Help Needed! Your “Kids Outside” Stories for Dr. Drew TONIGHT!

Hi Readers — I’m going to be on Dr. dsrdsrffdi
tonight discussing the idea of letting kids play outside on their own, a topic inspired by Saturday’s  “Take Our Children to the Park…and Leave Them There” Day.

If you have allowed your children to play outside, unsupervised, either on the holiday or on any other day, the Dr. Drew folks might want you to call in and talk about it on air. (Or they just might read aloud the story.) So they’d like you to do two things:

1 – Write your story here and indicate YEA or NAY if the producers can contact you. (I will forward them your email address if you say YEA.)


2 – Call or write to them directly.  1-855-DRDREW5 or 1-855-373-7395. Or write to them at:

While we’re at it, if you have any great ways to open minds when parents worry, “But the risk is just not worth it!” and, “But predators will swarm the park if they know children are coming!” please pass ’em along. Always helpful! – L


79 Responses to Help Needed! Your “Kids Outside” Stories for Dr. Drew TONIGHT!

  1. danielle (@VelveteenMama) May 23, 2012 at 2:42 am #

    I effectively shot my helicopter down this past weekend when I let my 11yo and 6yo walk to the library ALL BY THEMSELVES. The library is at least a 1/4mile away and they had to cross one major intersection to get there. They had a cell phone and called when they arrived, called when they left. My 11yo has Aspergers (very high functioning) so this had an extra facet of letting go for me. But you know what, I decided that we live in a relatively safe community, my kids are smart and cautious enough and I have to teach them to use their intuition. I will say, my ex was NOT thrilled when she heard about it, but, oh well. We have a park about 1/4 mile in the other direction and I plan to let them walk there next time they’re here. They also started riding their bikes around the block. Sounds silly that it’s a big deal, I know. But they were thrilled! They got great exercise, they checked in every couple of loops around and had a blast. Again, how are they going to learn to be safe in their environment and community if I don’t let them BE in their environment and community. I don’t know about you, but for me knowledge is best attained through USING it, not just hearing it.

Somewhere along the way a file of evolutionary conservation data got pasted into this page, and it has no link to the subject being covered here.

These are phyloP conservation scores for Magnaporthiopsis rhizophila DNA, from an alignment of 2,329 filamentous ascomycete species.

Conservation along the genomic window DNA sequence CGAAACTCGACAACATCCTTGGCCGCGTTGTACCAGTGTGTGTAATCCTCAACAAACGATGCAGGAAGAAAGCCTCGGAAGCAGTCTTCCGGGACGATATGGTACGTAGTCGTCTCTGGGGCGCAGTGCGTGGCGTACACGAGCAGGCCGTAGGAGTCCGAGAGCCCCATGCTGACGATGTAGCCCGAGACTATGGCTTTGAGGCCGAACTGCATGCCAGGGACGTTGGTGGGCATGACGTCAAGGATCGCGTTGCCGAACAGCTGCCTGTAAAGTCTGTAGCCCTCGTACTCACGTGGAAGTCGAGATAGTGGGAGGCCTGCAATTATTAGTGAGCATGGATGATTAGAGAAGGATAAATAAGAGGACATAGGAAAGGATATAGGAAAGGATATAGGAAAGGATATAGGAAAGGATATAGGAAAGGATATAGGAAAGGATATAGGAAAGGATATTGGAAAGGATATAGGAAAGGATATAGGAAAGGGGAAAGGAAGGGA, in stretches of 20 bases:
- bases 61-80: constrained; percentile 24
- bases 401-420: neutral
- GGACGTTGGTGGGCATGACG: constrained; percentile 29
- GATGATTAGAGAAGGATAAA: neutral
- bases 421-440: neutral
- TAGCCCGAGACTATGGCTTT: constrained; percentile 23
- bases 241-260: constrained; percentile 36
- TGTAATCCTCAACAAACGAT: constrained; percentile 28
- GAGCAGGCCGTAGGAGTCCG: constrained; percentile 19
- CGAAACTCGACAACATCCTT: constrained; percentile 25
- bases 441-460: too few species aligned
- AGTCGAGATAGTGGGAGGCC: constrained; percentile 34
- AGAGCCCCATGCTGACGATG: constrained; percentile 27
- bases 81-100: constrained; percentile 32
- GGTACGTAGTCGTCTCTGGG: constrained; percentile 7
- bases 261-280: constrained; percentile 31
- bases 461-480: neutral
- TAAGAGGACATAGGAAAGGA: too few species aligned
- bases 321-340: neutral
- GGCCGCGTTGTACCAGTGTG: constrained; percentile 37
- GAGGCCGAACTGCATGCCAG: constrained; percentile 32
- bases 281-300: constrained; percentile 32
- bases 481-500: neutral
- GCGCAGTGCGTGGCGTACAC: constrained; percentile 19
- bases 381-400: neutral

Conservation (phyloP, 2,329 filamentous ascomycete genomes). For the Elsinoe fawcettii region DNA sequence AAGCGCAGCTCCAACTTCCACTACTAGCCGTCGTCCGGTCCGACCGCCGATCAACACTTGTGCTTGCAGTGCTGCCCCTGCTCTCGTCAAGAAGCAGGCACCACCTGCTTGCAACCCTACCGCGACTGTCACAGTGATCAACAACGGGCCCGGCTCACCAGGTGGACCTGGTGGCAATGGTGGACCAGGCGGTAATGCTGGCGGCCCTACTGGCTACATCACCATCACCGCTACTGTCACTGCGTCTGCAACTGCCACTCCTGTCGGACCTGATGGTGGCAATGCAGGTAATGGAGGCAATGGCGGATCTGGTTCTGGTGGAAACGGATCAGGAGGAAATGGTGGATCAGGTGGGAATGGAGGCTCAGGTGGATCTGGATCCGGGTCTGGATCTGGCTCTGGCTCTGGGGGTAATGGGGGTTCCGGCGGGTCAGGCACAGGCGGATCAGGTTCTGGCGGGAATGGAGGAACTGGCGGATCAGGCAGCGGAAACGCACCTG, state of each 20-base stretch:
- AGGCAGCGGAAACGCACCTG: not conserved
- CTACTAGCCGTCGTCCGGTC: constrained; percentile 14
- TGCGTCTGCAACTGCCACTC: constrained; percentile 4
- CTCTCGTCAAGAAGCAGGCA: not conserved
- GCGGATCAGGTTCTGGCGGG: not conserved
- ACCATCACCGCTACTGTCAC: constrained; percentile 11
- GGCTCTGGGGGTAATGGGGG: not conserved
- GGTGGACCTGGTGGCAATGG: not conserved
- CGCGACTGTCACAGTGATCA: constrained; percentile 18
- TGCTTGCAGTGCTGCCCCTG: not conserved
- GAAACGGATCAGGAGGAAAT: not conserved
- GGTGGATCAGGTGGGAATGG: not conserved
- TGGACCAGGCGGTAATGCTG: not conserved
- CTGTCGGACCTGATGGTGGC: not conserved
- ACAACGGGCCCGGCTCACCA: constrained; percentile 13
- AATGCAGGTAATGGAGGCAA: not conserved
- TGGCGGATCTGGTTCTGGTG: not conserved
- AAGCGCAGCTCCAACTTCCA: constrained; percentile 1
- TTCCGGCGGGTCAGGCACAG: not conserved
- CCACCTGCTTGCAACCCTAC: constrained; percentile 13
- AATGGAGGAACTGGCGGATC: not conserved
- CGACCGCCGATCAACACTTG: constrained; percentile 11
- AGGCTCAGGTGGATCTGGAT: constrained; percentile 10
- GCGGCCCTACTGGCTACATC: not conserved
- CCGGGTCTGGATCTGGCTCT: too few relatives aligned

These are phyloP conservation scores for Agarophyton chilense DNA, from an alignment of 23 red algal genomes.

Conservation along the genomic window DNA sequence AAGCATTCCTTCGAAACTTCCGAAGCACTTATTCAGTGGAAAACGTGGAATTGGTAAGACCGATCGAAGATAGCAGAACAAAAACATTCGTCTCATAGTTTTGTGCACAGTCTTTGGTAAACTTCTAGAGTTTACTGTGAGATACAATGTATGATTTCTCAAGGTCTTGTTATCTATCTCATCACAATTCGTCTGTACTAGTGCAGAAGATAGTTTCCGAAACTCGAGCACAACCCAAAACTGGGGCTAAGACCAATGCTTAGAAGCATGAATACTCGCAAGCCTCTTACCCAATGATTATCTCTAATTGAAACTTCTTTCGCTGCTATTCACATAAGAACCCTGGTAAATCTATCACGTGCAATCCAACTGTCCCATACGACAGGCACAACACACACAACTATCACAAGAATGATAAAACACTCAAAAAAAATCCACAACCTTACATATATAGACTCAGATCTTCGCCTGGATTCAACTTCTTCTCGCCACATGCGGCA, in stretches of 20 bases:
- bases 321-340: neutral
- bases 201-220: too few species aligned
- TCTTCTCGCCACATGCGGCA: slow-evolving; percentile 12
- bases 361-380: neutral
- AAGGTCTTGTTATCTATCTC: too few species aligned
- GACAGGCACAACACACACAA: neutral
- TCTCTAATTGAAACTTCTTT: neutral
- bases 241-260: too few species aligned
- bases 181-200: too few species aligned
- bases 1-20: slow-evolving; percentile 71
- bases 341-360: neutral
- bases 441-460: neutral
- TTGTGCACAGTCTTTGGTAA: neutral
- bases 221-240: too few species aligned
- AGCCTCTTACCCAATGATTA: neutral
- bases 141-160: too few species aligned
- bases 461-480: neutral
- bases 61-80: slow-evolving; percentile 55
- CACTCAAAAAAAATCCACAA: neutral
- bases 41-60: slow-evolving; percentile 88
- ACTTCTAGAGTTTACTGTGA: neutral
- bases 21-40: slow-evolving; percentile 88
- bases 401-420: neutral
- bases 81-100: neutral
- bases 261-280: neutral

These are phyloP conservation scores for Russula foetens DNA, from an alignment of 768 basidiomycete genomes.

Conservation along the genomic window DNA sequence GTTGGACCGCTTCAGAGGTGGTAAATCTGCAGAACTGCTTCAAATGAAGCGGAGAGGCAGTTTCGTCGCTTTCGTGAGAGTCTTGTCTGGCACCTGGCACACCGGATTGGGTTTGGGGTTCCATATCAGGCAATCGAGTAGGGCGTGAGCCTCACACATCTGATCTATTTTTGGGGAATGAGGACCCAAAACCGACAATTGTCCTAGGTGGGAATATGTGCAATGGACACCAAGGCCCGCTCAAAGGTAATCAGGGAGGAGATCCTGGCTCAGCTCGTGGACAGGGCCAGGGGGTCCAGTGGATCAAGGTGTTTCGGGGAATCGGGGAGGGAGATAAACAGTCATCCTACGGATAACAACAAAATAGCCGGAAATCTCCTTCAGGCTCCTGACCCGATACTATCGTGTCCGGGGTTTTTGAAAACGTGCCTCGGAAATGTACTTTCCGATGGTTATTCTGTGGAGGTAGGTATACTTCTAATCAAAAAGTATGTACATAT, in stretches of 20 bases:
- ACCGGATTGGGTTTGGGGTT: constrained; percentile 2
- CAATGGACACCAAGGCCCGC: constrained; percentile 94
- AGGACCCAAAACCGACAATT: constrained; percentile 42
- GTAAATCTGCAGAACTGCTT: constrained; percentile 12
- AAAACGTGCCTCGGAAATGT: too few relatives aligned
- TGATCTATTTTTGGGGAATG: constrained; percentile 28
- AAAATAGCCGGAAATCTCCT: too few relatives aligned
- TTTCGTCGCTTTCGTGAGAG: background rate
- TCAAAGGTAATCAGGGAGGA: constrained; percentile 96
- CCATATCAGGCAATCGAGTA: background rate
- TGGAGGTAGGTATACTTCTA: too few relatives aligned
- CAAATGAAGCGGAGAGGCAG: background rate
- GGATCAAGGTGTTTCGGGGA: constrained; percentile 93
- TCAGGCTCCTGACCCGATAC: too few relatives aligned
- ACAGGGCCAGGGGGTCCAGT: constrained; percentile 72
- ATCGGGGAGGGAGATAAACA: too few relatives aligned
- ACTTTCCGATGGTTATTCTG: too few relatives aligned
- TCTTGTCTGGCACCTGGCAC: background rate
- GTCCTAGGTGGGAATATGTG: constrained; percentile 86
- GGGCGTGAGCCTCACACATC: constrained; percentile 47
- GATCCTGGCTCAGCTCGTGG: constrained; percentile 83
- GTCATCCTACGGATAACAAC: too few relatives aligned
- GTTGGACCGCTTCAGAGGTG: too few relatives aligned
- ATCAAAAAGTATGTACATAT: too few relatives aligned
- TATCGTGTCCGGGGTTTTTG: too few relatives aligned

I used to be a CPS worker and still hold a social work license. I know that anyone, doctor, lawyer, police officers, teachers, can be predators. But just because anyone CAN be a predator, doesn’t mean anyone IS a predator.

    Oh, and I’m a YEA, I only have my youngest this week and he should be asleep at 9 (parenting solo tonight).

  2. Erin Fulton May 23, 2012 at 2:47 am #

    We sit on 5 acres. My children are 5.5 & 3. They will say ” we are going on an adventure mom!” and off they go. I check on them occasionally but I don’t hover. It’s one of the reasons we moved out here. They know now to eat or touch anything strange. They eat strawberries straight from the patch and dig up worms from the garden. And Yay- I’m happy to be contacted

  3. Caroline May 23, 2012 at 2:50 am #

    Awesome! I submitted a comment via the CNN form.

  4. Krista Dietterich Andress May 23, 2012 at 2:53 am #

    My children (ages 8 and 10) walk, ride their bikes, ripstik, scooter by themselves all over town. My oldest is excited about going to the local swimming pool by himself this summer. I am happy to be a free range parent and taking those first steps to independence can be scary but they are so worth it. It gives the kids confidence to do things by themselves, parents the relief knowing that their child will be self sufficient and prevents diabetes. I’m actually more concerned about childhood diabetes than predators! YEA